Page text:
Mr. and Mrs. George N. Aronoff Mr. William Berger Jayusia and Alan Bernstein (Miami) Marsha and Brian Bilzin (Miami) Mr. D. McGregor Brandt, Jr. Paul and Marilyn* Brentlinger Augustine* and Grace Caliguire Jill and Paul Clark Richard J. and Joanne Clark Mrs. Barbara Cook Mrs. Barbara Ann Davis Mr. and Mrs. Robert P. Duvin Mike S. and Margaret Eidson (Miami) Dr. and Mrs. Lloyd H. Ellis Jr. Mr. Neil Flanzraich Francisco A. Garcia and Elizabeth Pearson (Miami) Mr. and Mrs. Richard T. Garrett Albert I. and Norma C. Geller Mr. and Mrs. Robert W. Gillespie Mr. David J. Golden Elaine Harris Green Robert K. Gudbranson and Joon-Li Kim Sondra and Steve Hardis T. K. and Faye A. Heston Joan and Leonard Horvitz Pamela and Scott Isquick Allan V. Johnson Andrew and Katherine Kartalis Janet and Gerald Kelfer (Miami) Mr. Jeff Litwiller Edith and Ted* Miller Mr. Donald W. Morrison Elisabeth and Karlheinz Muhr (Europe) Brian and Cindy Murphy Mr. Raymond M. Murphy Donald and Alice Noble Foundation, Inc. Mr. and Mrs. William M. Osborne, Jr. Brian and Patricia Ratner Audra and George Rose Dr. Tom D. Rose Dr. and Mrs. Ronald J. Ross Dr. Isobel Rutherford Mr. Larry J. Santon Dr. Gerard and Phyllis Seltzer and the Dr. Gerard and Phyllis Estelle Seltzer Foundation Mrs. Gretchen D. Smith Jim and Myrna Spira Lois and Tom Stauffer Charles B. and Rosalyn Stuzin (Miami) Mrs. Jean H. Taber Dr. Russell A. Trusso Sandy and Ted Wiese Anonymous (3)* INDIVIDUAL GIFTS OF $7,500 TO $9,999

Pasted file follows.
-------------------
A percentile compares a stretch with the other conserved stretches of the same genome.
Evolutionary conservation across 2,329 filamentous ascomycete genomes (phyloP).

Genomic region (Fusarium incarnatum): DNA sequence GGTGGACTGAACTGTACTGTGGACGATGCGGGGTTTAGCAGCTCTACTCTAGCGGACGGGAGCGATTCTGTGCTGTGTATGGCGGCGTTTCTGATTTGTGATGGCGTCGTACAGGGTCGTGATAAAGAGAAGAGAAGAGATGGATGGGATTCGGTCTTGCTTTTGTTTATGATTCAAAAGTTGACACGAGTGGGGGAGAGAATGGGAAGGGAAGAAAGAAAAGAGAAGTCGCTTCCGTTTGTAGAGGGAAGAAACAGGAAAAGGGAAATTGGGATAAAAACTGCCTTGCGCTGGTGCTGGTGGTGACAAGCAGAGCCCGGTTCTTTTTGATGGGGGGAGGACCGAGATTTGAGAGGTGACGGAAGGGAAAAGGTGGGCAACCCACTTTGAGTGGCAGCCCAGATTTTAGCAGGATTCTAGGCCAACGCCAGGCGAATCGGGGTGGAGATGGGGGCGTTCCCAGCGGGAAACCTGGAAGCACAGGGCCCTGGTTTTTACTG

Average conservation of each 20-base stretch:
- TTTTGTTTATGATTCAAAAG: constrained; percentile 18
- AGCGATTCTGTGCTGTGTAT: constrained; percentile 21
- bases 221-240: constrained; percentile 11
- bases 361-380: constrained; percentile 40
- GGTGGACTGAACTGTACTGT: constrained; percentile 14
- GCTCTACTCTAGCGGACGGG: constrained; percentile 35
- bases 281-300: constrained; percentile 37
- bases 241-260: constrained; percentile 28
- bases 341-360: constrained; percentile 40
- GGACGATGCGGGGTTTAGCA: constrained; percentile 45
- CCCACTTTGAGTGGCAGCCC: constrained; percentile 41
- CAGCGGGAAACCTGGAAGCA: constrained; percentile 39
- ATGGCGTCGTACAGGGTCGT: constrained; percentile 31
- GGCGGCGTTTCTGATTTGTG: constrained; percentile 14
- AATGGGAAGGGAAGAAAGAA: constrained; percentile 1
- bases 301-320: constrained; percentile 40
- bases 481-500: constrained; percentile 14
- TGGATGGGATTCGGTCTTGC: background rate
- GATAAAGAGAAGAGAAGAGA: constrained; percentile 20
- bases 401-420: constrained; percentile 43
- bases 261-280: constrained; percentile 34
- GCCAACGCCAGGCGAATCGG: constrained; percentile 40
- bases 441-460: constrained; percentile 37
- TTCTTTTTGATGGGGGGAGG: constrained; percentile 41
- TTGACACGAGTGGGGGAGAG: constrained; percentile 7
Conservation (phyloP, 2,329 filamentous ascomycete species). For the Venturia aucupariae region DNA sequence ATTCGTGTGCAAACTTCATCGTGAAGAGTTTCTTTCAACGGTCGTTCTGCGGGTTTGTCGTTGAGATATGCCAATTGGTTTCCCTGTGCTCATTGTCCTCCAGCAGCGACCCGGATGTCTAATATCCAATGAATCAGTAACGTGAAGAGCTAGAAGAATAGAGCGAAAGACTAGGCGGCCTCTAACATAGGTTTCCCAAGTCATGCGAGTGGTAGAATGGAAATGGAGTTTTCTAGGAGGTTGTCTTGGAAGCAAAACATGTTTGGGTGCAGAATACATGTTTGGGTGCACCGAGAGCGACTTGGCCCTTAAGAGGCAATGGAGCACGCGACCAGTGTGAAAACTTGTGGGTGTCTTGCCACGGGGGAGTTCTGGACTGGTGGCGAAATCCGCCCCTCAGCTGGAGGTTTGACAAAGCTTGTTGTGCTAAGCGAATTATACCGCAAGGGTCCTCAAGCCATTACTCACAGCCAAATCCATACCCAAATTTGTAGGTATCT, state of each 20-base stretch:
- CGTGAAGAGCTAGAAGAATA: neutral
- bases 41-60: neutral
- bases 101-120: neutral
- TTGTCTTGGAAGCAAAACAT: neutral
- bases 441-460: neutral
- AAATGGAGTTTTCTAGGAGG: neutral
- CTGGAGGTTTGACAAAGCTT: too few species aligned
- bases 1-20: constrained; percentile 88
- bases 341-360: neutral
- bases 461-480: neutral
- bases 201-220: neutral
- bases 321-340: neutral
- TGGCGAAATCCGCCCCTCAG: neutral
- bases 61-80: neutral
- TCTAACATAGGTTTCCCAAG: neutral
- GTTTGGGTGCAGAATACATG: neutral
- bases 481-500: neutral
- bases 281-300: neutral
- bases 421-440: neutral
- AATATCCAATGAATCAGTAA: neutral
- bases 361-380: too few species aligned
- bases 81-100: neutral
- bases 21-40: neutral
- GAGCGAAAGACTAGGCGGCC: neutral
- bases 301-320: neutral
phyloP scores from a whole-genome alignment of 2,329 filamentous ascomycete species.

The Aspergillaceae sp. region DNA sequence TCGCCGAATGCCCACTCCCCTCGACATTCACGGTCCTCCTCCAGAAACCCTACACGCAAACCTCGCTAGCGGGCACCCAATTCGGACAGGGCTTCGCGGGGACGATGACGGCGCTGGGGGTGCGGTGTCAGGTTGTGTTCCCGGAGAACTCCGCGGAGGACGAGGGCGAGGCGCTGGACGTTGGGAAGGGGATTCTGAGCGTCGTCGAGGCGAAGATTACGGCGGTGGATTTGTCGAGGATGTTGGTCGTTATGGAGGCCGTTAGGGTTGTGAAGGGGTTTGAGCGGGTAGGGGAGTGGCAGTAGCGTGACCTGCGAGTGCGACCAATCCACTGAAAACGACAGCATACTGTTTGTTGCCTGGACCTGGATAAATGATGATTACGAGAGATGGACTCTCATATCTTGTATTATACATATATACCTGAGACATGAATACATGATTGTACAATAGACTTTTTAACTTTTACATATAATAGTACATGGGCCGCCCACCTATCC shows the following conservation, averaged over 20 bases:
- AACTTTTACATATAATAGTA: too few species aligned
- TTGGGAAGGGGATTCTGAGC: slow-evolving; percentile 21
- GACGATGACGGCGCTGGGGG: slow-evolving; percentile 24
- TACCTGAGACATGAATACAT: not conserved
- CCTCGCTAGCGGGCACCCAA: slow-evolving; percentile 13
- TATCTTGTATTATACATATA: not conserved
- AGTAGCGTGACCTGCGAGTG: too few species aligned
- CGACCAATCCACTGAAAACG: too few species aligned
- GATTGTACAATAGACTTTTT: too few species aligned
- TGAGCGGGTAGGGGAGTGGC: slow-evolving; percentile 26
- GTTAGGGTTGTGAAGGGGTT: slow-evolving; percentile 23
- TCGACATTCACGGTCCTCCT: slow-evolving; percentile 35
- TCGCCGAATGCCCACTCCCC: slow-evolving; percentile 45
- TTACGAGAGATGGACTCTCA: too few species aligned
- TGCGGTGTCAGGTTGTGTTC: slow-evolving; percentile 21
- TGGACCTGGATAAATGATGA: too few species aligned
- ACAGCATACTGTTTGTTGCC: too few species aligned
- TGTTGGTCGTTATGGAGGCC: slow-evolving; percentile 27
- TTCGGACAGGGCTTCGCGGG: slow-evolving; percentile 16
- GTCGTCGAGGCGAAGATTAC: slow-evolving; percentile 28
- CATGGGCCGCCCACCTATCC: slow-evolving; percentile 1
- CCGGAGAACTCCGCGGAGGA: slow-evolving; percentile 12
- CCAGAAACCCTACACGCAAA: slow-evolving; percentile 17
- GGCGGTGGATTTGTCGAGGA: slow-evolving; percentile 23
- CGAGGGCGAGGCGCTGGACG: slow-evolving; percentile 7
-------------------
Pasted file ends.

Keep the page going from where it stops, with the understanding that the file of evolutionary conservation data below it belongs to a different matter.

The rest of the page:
Mr. and Mrs. Dean Barry Laurel Blossom Mr. and Mrs. Richard L. Bowen Mr. Robert W. Briggs Dr. and Mrs. Jerald S. Brodkey Dr. Ben H. and Julia Brouhard Ellen E. & Victor J. Cohn Supporting Foundation Henry and Mary Doll Nancy and Richard Dotson listings continue


Individual Annual Support

The Cleveland Orchestra

Pediatric emergency care is right in your neighborhood. Available 24/7 at nine locations. You’re now closer than ever to emergency services

Marcy R. Horvitz Pediatric Emergency Center at UH Rainbow Babies & Children’s Hospital 11100 Euclid Avenue, Cleveland